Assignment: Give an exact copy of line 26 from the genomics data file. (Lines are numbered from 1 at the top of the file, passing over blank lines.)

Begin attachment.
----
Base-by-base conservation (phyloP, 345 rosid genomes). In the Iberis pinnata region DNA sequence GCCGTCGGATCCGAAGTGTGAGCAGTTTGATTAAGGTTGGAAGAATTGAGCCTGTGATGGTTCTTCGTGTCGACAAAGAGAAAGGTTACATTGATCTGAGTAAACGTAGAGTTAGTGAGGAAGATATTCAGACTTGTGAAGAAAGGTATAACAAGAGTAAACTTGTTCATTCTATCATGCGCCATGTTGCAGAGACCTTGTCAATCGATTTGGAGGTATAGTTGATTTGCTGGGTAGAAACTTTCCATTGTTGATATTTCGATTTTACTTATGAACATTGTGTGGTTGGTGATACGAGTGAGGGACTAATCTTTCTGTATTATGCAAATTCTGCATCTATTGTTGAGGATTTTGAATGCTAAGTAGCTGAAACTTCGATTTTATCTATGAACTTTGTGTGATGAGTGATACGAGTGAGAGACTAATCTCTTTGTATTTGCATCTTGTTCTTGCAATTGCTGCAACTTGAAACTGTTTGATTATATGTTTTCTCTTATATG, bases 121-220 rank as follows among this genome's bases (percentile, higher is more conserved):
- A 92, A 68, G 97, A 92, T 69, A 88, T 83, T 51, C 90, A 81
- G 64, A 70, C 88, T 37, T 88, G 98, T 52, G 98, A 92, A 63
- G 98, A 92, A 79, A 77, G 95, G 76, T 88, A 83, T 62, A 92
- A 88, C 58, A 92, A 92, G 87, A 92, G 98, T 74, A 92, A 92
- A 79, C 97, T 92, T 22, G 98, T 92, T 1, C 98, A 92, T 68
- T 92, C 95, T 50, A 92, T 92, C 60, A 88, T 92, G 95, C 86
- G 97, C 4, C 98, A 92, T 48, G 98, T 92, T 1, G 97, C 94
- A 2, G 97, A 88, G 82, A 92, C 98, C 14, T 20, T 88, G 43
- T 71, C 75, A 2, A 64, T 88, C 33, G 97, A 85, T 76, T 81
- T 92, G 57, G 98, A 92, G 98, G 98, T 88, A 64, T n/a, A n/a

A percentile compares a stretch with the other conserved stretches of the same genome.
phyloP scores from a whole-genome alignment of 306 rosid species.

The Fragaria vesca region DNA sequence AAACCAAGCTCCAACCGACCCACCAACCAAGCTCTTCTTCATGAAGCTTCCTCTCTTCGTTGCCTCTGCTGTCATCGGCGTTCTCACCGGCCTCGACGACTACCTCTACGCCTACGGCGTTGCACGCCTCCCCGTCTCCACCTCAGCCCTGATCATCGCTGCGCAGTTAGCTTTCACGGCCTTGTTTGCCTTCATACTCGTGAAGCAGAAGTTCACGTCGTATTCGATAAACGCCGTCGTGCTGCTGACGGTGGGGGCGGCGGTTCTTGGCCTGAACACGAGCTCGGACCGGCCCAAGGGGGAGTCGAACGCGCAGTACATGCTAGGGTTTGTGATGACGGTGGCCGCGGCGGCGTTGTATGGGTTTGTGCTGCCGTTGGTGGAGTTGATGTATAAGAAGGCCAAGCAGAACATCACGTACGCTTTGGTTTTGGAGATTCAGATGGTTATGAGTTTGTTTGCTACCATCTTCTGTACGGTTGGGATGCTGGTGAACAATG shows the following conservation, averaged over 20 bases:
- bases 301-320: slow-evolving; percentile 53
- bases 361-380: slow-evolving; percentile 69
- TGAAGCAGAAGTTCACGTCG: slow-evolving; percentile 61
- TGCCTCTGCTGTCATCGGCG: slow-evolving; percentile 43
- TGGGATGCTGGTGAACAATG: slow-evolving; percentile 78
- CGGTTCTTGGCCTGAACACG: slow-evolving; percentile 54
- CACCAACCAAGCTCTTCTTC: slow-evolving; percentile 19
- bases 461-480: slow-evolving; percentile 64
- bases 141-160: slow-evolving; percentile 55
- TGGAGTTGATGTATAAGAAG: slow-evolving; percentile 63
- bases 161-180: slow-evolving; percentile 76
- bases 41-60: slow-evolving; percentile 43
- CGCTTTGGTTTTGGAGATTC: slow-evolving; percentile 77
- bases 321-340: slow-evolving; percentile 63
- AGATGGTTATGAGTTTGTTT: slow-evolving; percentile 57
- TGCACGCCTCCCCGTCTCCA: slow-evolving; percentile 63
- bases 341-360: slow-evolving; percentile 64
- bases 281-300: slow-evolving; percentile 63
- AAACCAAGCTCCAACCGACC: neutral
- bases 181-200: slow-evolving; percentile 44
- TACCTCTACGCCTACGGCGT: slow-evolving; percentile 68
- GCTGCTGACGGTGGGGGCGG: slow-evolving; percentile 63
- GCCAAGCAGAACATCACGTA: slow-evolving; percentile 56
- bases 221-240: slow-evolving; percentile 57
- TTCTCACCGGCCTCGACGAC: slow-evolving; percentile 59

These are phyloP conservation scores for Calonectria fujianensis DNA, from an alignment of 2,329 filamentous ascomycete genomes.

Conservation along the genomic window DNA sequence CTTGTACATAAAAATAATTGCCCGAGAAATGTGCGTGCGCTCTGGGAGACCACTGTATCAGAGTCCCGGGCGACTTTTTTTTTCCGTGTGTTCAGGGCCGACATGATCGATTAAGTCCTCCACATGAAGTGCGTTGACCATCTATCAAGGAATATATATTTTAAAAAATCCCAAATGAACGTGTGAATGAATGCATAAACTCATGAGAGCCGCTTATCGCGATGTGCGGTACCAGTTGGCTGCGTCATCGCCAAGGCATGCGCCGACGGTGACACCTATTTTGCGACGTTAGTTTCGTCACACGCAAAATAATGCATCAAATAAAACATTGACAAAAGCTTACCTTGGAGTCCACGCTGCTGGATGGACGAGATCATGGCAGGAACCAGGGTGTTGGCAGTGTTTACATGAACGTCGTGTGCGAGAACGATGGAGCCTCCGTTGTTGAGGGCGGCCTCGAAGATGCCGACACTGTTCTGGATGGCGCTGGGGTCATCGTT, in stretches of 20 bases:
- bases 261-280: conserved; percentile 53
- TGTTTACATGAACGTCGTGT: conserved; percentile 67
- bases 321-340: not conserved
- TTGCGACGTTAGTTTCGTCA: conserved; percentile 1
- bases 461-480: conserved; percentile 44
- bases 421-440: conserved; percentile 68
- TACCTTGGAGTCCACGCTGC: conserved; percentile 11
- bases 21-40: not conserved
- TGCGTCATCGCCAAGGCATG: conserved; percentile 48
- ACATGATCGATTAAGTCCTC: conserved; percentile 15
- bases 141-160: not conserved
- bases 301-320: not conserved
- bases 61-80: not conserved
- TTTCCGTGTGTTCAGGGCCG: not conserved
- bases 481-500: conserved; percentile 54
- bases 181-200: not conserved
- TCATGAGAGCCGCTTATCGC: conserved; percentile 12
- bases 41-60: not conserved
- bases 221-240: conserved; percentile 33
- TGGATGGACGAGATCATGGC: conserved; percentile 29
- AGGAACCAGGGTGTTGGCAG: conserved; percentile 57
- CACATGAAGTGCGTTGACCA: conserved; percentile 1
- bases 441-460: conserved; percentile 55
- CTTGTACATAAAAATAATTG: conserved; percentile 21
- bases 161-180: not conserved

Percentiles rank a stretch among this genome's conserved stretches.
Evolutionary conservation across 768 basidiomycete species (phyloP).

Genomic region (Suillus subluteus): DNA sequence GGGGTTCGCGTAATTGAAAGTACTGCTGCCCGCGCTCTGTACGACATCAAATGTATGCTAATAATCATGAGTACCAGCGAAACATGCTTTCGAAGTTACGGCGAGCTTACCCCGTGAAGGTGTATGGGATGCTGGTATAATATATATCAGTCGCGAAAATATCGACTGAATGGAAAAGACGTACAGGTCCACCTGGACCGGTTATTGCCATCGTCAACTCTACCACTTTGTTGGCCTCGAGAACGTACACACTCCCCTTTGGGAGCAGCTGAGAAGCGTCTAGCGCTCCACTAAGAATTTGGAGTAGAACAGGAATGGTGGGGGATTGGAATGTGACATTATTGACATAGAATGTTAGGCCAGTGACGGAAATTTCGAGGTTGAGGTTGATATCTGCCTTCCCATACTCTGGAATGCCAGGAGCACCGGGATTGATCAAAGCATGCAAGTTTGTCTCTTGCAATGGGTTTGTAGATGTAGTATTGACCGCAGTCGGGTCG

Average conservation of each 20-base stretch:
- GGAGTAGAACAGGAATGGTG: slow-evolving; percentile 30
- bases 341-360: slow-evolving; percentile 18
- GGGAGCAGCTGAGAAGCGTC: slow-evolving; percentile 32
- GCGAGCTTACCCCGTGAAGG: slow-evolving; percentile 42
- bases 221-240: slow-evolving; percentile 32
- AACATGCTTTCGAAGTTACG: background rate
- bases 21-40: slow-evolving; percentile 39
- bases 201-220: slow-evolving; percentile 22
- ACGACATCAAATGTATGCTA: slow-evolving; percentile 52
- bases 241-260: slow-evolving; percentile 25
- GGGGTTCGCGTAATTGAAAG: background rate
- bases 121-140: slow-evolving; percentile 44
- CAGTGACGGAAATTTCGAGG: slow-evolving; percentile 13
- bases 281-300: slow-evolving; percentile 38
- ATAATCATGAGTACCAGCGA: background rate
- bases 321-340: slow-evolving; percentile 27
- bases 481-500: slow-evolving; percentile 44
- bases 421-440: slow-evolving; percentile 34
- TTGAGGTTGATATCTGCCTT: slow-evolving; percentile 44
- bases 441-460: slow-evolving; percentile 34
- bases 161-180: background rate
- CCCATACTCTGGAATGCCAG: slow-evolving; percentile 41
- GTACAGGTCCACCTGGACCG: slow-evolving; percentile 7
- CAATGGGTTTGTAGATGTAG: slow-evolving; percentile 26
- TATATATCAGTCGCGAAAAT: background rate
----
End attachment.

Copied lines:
- bases 41-60: slow-evolving; percentile 43